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“Kimberly Scott, the chair of the Neighborhood Planning Unit that includes Westview and the West End, recently launched an advocacy campaign that will target registered voters who did not vote in November through door-to-door canvassing and transportation to the polls. The city council district she lives in saw the turnout rate drop from 53% to 36% this year compared to 2016; thousands more people became registered to vote, but the number of ballots cast only increased by about 800.”

The city’s leadership, and in particular the Department of Watershed Management, “made the call to rush ahead with eminent domain for this project before getting finalized modeling analysis for the area to be able to better determine what the project needed to be,” Scott explains. “The city is only supposed to utilize eminent domain as its last recourse.” “Part of my role and responsibility was to make sure we had final engineering data to best determine what needed to be done in the area – and that was not done,” Scott says.

 

“There was no data that justified going from what we thought was four homes at the low point where the flood happened to now a total of almost 25 homes,” Scott adds. “They were pushing ahead with a project that would displace a whole block of people for a green infrastructure project that had not been validated by engineering data.” Scott says she tried to sound an alarm over the project. But in 2014 when she took her concerns to Macrina, her superior, she was swiftly fired. Two weeks later, the city pushed through the eminent domain ordinance.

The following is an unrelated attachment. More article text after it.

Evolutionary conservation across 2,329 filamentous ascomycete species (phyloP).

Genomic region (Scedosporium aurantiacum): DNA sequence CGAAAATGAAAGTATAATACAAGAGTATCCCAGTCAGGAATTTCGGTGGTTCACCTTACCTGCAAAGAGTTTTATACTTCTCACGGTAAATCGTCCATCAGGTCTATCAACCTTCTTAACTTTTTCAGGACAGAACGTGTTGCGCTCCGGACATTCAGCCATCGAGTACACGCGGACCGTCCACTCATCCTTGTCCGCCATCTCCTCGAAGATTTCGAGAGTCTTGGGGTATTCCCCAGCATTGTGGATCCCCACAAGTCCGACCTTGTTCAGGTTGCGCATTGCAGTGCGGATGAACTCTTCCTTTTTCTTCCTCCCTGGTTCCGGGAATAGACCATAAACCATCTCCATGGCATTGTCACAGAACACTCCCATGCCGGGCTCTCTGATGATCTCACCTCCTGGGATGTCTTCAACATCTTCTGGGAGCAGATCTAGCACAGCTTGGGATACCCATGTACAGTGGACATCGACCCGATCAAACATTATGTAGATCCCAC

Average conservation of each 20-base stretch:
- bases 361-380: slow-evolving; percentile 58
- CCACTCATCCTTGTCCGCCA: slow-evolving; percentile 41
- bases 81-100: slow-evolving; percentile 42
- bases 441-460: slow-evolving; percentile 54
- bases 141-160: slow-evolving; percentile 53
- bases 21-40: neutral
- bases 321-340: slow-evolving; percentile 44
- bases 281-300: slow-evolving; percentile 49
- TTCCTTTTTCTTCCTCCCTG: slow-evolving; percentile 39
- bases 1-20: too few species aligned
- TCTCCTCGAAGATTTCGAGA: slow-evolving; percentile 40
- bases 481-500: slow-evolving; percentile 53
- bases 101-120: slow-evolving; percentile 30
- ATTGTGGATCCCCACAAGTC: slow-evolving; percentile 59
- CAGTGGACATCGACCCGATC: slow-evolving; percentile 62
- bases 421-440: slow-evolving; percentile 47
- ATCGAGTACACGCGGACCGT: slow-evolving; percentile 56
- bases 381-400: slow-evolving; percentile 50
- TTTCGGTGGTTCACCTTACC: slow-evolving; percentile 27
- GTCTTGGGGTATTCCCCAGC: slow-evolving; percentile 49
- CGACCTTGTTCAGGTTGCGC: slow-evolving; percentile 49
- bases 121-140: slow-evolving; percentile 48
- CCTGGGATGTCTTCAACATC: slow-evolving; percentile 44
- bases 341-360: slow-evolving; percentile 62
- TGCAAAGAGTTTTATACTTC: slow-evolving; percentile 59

In the midst of a three year court battle, emails surfaced that were written by a former City of Atlanta engineer, who was the project manager for the proposed park and pond, stating that the City didn’t have the necessary engineering to support the taking and demolition of an entire block of homes.  Those emails were written in 2013, BEFORE the first home was demolished.  The engineer, Kimberly Scott, testified in court, under oath, that the actions of the City were neither necessary nor justified and she testified before City Council and asked them to “correct [the] wrong.”

Historic preservationists are urging the city to issue a “stop-work order” of the proposed Wyndham/Margaritaville Atlanta project in the Fairlie-Poplar district in downtown Atlanta. The proposed development would result in the demolition of two historic buildings – 141 Walton Street. and 152 Nassau Street. Historic Atlanta, a nonprofit preservation group, described those two buildings as “vital landmarks of the early days of Atlanta’s distinguished film and musical heritage.”

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